In 1998 and 1999, when Intel Corp.’s ACE (Applying Computers in Education) Project was training a total of 3,200 teachers to use computers in their classrooms, executives at the company believed they were having a positive impact on K-12 education. “We were pretty impressed three years ago that we were able to train 2,000 teachers per year,” said Wendy Hawkins, Intel worldwide manager of teaching and technology. “We didn’t imagine that we’d be where we are today.”
Where they are today is just past the first anniversary of the extraordinarily ambitious Teach to the Future program. Launched in January 2000, Intel’s commitment was stunning: $100 million to train 400,000 teachers in 20 countries in 1,000 days. Combined with software and equipment discounts from companies such as Microsoft, Hewlett-Packard, IBM, Premio, and Toshiba, Teach to the Future represents approximately a half-billion dollars invested by leading U.S. computer firms in bringing technology to the classroom. “Basically, it turns out that ACE was a pilot project,” Hawkins laughed.
Remarkably, Teach to the Future is ahead of schedule. “We are on track to exceed our target significantly,” said Hawkins. Already, more than 10,000 teachers in the U.S. have completed the program, as well as more than 65,000 teachers worldwide (led by more than 10,000 each in India and in Germany).
The result, hopefully, will be training that completes the three steps needed to transform the classroom experience: equipment, connectivity, and training. The ACE Project was designed to provide training with true applicability to the classroom. “Teachers said they need to learn how to help kids do real research on the web, not just cut-and-paste,” said Hawkins. “They need to learn how to use the internet without losing control of the classroom. Training that was too basic led to a reaction of, ‘So what?’ about having the skills. We needed to figure out how these skills would make a difference for kids.”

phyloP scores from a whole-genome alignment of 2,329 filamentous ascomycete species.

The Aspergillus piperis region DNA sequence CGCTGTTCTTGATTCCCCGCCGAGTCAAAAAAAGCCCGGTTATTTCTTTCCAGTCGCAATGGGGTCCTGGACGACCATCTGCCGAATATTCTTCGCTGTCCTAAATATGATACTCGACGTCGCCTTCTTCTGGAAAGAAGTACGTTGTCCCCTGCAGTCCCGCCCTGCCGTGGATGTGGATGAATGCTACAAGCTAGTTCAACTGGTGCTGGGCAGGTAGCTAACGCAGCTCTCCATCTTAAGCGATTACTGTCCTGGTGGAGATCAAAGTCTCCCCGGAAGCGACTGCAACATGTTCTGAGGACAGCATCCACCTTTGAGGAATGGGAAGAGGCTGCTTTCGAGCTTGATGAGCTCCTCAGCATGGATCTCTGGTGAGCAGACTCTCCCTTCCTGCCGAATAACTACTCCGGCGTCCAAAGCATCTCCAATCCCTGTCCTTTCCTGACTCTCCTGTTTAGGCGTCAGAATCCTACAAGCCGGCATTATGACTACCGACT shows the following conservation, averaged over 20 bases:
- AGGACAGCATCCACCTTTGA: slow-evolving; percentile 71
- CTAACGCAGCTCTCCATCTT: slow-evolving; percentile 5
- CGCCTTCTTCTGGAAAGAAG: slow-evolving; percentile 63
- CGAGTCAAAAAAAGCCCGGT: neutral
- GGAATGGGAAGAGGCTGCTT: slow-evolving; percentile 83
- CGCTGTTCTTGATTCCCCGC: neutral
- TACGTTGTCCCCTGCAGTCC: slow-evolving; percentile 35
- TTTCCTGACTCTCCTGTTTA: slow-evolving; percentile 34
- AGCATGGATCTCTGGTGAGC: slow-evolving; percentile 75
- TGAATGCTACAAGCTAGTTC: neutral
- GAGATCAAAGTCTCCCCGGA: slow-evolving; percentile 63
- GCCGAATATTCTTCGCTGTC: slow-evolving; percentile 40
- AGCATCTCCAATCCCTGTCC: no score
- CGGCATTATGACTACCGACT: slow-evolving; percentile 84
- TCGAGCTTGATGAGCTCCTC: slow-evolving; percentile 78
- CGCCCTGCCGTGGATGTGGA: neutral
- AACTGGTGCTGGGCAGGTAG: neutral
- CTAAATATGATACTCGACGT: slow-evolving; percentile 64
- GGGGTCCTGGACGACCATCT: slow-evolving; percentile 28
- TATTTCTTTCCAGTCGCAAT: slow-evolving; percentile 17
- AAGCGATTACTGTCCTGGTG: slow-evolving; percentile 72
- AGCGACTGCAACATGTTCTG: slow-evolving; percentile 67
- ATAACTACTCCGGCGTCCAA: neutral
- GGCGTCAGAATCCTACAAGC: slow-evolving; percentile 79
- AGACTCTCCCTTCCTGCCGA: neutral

Building on ACE
As ACE was developed and modified after feedback from early participants, it became the core of the Teach to the Future program. According to one survey, more than 80 percent of ACE graduates reported that using computers improved their instructional efforts and enhanced students’ learning. “We took our ACE Program curriculum, which took two weeks of training, and broke it into four-hour modules,” said Hawkins. “This enabled teachers to take the program at times other than the summer.”